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The Cultural Nuances of Communication

It’s all in the way you say it.

By Eva Nertinger, CC


When you speak in a foreign language, you want to appear authentic to the local culture. So it’s important to know what is regarded as “normal” in that culture. But that can be tricky—because even when the majority of people in a cultural group agree on certain values, plenty of exceptions and deviations still exist.

In addition to being a conference interpreter and a translator, I also teach intercultural communication and business English. In this role, I’m often aware of the potential for miscommunication between people from different cultural groups. It’s important to understand diverse communication styles—and the need to be culturally aware and sensitive when we speak to people from cultures different than ours.

For example, Americans are perceived as engaging in “ping-pong” conversations: They speak in short bursts, and the “ball” is then “hit” to the other person in the form of a question or tag such as, “isn’t it?” This communication style is reactive, with one person reacting to what the other says. Longer monologues, or pauses in the conversation, are uncommon.

In contrast, you could describe the “normal” communication style in Japan as “bowling.” People speak more deliberately, carefully considering their words before talking, and then speaking in longer sequences. Interruptions are considered impolite (just as you wouldn’t jump into the bowling lane and try to grab the ball!).

“I’m often aware of the ­potential for miscom­munication between ­people from different ­cultural groups.”

The potential for miscommunication is obvious. It is easy to understand, for example, that a Japanese person speaking in English would not necessarily change their conversation style simply because they are speaking in another language. They probably aren’t even consciously aware of their communication style and might only notice the awkwardness of a conversation if the other person speaking English is American.


The Issue of Context

Asian and Western cultures also differ considerably in what Edward T. Hall, a renowned American researcher on cross-cultural communication, defined as “high vs. low context.”

According to Hall, high context is when the most crucial part of information being relayed is not mentioned, and must be read between the lines. Members of the same high context culture will understand what is meant in such a conversation (even if it is not explicitly said). The following workplace example shows what can happen when two people from different cultures use high context.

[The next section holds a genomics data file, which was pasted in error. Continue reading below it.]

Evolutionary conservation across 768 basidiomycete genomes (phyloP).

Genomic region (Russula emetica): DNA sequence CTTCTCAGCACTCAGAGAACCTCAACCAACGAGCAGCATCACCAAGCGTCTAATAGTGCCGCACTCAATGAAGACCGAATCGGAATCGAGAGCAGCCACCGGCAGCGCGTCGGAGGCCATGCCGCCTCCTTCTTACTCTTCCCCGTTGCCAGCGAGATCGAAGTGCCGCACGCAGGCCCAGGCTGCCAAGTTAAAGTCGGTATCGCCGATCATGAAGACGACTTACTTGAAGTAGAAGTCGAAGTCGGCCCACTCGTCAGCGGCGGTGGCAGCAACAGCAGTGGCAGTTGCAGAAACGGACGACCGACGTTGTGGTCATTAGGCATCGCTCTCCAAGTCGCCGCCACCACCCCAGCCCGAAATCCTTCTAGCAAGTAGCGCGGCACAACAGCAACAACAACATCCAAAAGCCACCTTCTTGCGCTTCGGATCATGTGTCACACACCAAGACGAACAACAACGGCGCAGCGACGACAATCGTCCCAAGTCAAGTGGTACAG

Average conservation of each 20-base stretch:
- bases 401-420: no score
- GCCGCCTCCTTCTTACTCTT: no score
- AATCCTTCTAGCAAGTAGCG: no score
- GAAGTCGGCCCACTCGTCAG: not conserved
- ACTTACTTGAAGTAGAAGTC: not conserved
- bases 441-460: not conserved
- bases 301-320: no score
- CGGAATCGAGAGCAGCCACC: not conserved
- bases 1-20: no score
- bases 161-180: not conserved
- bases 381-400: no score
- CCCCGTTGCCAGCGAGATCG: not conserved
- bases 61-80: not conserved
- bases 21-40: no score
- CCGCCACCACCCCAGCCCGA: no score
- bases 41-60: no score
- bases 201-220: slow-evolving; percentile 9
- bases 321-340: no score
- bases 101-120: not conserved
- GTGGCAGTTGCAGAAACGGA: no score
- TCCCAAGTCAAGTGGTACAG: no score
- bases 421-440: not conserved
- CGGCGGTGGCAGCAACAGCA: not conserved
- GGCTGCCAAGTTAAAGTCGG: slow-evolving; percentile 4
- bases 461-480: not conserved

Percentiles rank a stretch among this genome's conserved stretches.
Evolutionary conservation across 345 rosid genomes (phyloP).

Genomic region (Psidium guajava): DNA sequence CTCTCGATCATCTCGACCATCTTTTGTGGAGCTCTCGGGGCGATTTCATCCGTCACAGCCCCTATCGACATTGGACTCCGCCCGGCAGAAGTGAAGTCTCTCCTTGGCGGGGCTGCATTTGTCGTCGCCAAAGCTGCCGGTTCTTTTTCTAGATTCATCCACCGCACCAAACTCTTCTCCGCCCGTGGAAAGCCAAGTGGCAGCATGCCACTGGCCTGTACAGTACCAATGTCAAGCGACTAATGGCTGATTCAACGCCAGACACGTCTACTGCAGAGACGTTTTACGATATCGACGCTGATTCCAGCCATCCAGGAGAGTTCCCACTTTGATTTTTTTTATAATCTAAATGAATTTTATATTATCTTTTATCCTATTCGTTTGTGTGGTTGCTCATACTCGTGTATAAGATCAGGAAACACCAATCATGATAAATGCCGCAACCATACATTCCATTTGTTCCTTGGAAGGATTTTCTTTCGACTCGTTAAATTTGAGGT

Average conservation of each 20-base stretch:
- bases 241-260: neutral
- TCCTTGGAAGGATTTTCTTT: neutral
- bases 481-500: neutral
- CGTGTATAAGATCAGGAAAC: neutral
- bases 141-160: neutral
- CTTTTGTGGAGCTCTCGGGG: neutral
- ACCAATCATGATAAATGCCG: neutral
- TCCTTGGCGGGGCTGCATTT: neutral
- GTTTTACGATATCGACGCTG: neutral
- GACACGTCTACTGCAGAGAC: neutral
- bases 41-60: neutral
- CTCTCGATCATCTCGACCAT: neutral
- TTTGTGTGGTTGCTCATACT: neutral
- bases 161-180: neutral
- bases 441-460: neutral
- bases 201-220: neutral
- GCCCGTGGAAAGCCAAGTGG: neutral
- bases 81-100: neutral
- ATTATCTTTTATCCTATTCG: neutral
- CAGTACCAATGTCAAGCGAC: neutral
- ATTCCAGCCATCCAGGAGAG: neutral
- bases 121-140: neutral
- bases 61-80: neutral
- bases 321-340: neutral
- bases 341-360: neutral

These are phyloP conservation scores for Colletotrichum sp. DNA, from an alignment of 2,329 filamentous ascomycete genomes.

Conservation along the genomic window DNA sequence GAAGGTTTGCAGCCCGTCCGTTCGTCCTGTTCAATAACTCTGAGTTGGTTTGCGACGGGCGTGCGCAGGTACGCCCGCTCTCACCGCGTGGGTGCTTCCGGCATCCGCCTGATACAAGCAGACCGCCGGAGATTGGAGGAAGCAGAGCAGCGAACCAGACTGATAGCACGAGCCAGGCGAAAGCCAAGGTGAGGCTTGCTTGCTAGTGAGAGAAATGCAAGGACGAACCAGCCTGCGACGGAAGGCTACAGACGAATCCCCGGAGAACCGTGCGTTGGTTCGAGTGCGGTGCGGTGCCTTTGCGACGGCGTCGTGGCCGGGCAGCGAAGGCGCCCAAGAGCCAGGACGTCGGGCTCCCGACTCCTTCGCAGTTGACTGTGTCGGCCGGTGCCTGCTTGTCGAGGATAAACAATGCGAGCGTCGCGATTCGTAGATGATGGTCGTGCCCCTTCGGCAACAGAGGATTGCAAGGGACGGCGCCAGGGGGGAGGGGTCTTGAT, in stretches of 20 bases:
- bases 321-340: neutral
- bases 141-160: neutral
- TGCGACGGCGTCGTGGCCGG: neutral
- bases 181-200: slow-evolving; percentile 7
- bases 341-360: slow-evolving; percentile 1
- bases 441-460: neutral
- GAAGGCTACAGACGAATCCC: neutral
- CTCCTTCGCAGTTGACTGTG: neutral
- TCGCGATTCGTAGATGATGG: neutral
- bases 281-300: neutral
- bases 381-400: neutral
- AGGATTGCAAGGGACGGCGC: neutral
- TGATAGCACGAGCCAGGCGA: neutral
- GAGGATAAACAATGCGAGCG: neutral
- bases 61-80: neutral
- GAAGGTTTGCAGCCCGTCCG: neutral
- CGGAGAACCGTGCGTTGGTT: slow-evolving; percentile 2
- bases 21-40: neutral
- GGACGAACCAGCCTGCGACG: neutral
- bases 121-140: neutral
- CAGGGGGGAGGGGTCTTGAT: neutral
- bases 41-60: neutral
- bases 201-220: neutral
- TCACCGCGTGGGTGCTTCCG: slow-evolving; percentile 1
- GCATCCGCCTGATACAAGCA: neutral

Boss:
 It seems we will have to work through the weekend.
 Employee:
 OK. 
 Boss: 
 Can you be here on Sunday? 
 Employee: 
 Yes, I guess so.
 Boss: 
 That’ll be a great help. 
 Employee: 
 Yes. Sunday is a special day. 
 Boss: 
 What do you mean? 
 Employee:
 It’s my son’s birthday. 
Boss:
How nice. I hope you all enjoy it very much.
Employee:
Thank you. I am grateful for your understanding.

The boss will probably be angry when the employee doesn’t show up to work on Sunday, and the employee won’t understand the anger because he told the boss about his son’s birthday. Both here use high context in different ways. The boss does not explicitly tell the employee to show up on Sunday and the employee does not explicitly say that he won’t show up. This might be an extreme case, but it is a good example of what can go wrong in such situations.

In low context cultures, such as Germany, communication is direct and explicit and people will clearly state what they think and want. For people with other communication preferences, this might be perceived as harsh, rude and impolite. But this is not the intention of the low context speaker. In a German-to-German context, this style is considered efficient and time-saving, and small talk is often seen as a waste of time. Speaking figuratively and beating around the bush leave an impression with the German listener that the other side is not sincere or honest.

I sometimes have a hard time helping my Business English students understand that “I would like” definitely has a better sound to it than “I want,” which would be the direct translation of how Germans would express the thought. My German students also need to be persuaded to accept phrases like “Would you please be so kind” to make conversation less confrontational.


Criteria for Good English

English teachers continue to debate what criteria should be used for effective international English. Criteria include comprehensibility, appropriateness and politeness, with the caveat that these terms do not have one universal definition. The following situation is an example.

Someone asks the question, “Would you like something to drink?”

First person answers, “No, I wouldn’t.”

Second person answers, “You are very nicely, but no thank you.”

From a purely grammatical point of view, the first answer is correct while the second one is not. But is answer number one appropriate and polite? Does it lead to good communication? Probably not.

This gives us a glimpse of the different aspects of communication. My goal is to continually improve my communication skills—it is one reason why I joined Toastmasters 20 years ago.